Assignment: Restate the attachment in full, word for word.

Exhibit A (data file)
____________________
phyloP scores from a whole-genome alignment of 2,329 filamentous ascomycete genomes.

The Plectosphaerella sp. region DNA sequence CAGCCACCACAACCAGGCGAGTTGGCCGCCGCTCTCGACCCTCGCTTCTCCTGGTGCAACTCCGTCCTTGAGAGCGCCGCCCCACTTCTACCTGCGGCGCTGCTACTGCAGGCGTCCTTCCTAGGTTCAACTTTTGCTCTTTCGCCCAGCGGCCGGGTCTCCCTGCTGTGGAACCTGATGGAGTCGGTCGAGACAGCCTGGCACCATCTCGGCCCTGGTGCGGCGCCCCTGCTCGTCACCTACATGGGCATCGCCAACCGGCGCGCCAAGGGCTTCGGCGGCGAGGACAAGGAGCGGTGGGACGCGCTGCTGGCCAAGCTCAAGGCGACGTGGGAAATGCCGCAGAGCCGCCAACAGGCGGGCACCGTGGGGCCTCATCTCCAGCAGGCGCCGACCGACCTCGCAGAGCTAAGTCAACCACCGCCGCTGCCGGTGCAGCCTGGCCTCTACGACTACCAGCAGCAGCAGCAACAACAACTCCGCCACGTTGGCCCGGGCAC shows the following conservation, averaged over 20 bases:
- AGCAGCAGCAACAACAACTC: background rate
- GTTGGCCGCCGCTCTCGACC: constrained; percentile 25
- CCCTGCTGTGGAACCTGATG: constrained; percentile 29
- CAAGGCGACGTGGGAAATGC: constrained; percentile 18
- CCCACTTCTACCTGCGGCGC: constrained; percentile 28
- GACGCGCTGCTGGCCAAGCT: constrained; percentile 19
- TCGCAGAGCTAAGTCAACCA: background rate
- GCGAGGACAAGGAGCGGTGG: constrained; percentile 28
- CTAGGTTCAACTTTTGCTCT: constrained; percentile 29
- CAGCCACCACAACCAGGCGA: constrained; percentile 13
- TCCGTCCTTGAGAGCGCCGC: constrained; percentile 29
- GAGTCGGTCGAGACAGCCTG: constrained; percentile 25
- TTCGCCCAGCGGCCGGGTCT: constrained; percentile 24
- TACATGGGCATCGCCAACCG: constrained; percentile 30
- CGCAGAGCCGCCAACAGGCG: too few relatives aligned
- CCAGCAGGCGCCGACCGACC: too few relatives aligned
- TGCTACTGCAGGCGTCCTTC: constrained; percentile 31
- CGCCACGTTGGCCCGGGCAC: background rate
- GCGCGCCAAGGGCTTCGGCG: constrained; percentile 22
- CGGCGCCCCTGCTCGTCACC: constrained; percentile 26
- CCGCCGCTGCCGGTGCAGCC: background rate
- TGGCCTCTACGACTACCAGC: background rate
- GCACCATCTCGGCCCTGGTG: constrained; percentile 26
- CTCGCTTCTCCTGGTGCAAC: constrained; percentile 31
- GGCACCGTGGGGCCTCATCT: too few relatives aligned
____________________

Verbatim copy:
phyloP scores from a whole-genome alignment of 2,329 filamentous ascomycete genomes.

The Plectosphaerella sp. region DNA sequence CAGCCACCACAACCAGGCGAGTTGGCCGCCGCTCTCGACCCTCGCTTCTCCTGGTGCAACTCCGTCCTTGAGAGCGCCGCCCCACTTCTACCTGCGGCGCTGCTACTGCAGGCGTCCTTCCTAGGTTCAACTTTTGCTCTTTCGCCCAGCGGCCGGGTCTCCCTGCTGTGGAACCTGATGGAGTCGGTCGAGACAGCCTGGCACCATCTCGGCCCTGGTGCGGCGCCCCTGCTCGTCACCTACATGGGCATCGCCAACCGGCGCGCCAAGGGCTTCGGCGGCGAGGACAAGGAGCGGTGGGACGCGCTGCTGGCCAAGCTCAAGGCGACGTGGGAAATGCCGCAGAGCCGCCAACAGGCGGGCACCGTGGGGCCTCATCTCCAGCAGGCGCCGACCGACCTCGCAGAGCTAAGTCAACCACCGCCGCTGCCGGTGCAGCCTGGCCTCTACGACTACCAGCAGCAGCAGCAACAACAACTCCGCCACGTTGGCCCGGGCAC shows the following conservation, averaged over 20 bases:
- AGCAGCAGCAACAACAACTC: background rate
- GTTGGCCGCCGCTCTCGACC: constrained; percentile 25
- CCCTGCTGTGGAACCTGATG: constrained; percentile 29
- CAAGGCGACGTGGGAAATGC: constrained; percentile 18
- CCCACTTCTACCTGCGGCGC: constrained; percentile 28
- GACGCGCTGCTGGCCAAGCT: constrained; percentile 19
- TCGCAGAGCTAAGTCAACCA: background rate
- GCGAGGACAAGGAGCGGTGG: constrained; percentile 28
- CTAGGTTCAACTTTTGCTCT: constrained; percentile 29
- CAGCCACCACAACCAGGCGA: constrained; percentile 13
- TCCGTCCTTGAGAGCGCCGC: constrained; percentile 29
- GAGTCGGTCGAGACAGCCTG: constrained; percentile 25
- TTCGCCCAGCGGCCGGGTCT: constrained; percentile 24
- TACATGGGCATCGCCAACCG: constrained; percentile 30
- CGCAGAGCCGCCAACAGGCG: too few relatives aligned
- CCAGCAGGCGCCGACCGACC: too few relatives aligned
- TGCTACTGCAGGCGTCCTTC: constrained; percentile 31
- CGCCACGTTGGCCCGGGCAC: background rate
- GCGCGCCAAGGGCTTCGGCG: constrained; percentile 22
- CGGCGCCCCTGCTCGTCACC: constrained; percentile 26
- CCGCCGCTGCCGGTGCAGCC: background rate
- TGGCCTCTACGACTACCAGC: background rate
- GCACCATCTCGGCCCTGGTG: constrained; percentile 26
- CTCGCTTCTCCTGGTGCAAC: constrained; percentile 31
- GGCACCGTGGGGCCTCATCT: too few relatives aligned